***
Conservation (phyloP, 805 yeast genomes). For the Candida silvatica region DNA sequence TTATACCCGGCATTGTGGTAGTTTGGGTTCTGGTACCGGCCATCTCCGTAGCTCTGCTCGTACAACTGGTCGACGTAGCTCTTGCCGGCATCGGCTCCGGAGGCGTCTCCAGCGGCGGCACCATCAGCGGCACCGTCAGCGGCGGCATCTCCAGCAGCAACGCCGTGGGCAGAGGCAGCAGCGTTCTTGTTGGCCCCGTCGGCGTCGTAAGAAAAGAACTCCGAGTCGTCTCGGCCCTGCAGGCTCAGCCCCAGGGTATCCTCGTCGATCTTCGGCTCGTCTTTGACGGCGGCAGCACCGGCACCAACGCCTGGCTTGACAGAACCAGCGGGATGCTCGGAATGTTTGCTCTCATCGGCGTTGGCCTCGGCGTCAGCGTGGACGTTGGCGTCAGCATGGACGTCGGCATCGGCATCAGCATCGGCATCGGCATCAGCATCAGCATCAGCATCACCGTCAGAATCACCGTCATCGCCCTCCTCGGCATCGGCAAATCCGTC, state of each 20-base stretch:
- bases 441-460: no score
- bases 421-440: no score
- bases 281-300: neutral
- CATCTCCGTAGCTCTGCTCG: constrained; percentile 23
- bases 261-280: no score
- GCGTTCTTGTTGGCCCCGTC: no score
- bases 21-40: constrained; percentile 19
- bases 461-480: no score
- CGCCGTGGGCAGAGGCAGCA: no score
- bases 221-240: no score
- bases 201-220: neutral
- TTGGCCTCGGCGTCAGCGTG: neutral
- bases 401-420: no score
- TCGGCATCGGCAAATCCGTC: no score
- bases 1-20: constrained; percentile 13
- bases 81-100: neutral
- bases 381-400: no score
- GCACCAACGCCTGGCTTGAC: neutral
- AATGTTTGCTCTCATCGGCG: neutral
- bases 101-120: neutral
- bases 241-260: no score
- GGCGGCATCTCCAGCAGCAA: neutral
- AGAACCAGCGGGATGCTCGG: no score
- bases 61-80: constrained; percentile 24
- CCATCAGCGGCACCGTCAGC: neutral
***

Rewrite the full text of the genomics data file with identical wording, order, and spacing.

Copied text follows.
Conservation (phyloP, 805 yeast genomes). For the Candida silvatica region DNA sequence TTATACCCGGCATTGTGGTAGTTTGGGTTCTGGTACCGGCCATCTCCGTAGCTCTGCTCGTACAACTGGTCGACGTAGCTCTTGCCGGCATCGGCTCCGGAGGCGTCTCCAGCGGCGGCACCATCAGCGGCACCGTCAGCGGCGGCATCTCCAGCAGCAACGCCGTGGGCAGAGGCAGCAGCGTTCTTGTTGGCCCCGTCGGCGTCGTAAGAAAAGAACTCCGAGTCGTCTCGGCCCTGCAGGCTCAGCCCCAGGGTATCCTCGTCGATCTTCGGCTCGTCTTTGACGGCGGCAGCACCGGCACCAACGCCTGGCTTGACAGAACCAGCGGGATGCTCGGAATGTTTGCTCTCATCGGCGTTGGCCTCGGCGTCAGCGTGGACGTTGGCGTCAGCATGGACGTCGGCATCGGCATCAGCATCGGCATCGGCATCAGCATCAGCATCAGCATCACCGTCAGAATCACCGTCATCGCCCTCCTCGGCATCGGCAAATCCGTC, state of each 20-base stretch:
- bases 441-460: no score
- bases 421-440: no score
- bases 281-300: neutral
- CATCTCCGTAGCTCTGCTCG: constrained; percentile 23
- bases 261-280: no score
- GCGTTCTTGTTGGCCCCGTC: no score
- bases 21-40: constrained; percentile 19
- bases 461-480: no score
- CGCCGTGGGCAGAGGCAGCA: no score
- bases 221-240: no score
- bases 201-220: neutral
- TTGGCCTCGGCGTCAGCGTG: neutral
- bases 401-420: no score
- TCGGCATCGGCAAATCCGTC: no score
- bases 1-20: constrained; percentile 13
- bases 81-100: neutral
- bases 381-400: no score
- GCACCAACGCCTGGCTTGAC: neutral
- AATGTTTGCTCTCATCGGCG: neutral
- bases 101-120: neutral
- bases 241-260: no score
- GGCGGCATCTCCAGCAGCAA: neutral
- AGAACCAGCGGGATGCTCGG: no score
- bases 61-80: constrained; percentile 24
- CCATCAGCGGCACCGTCAGC: neutral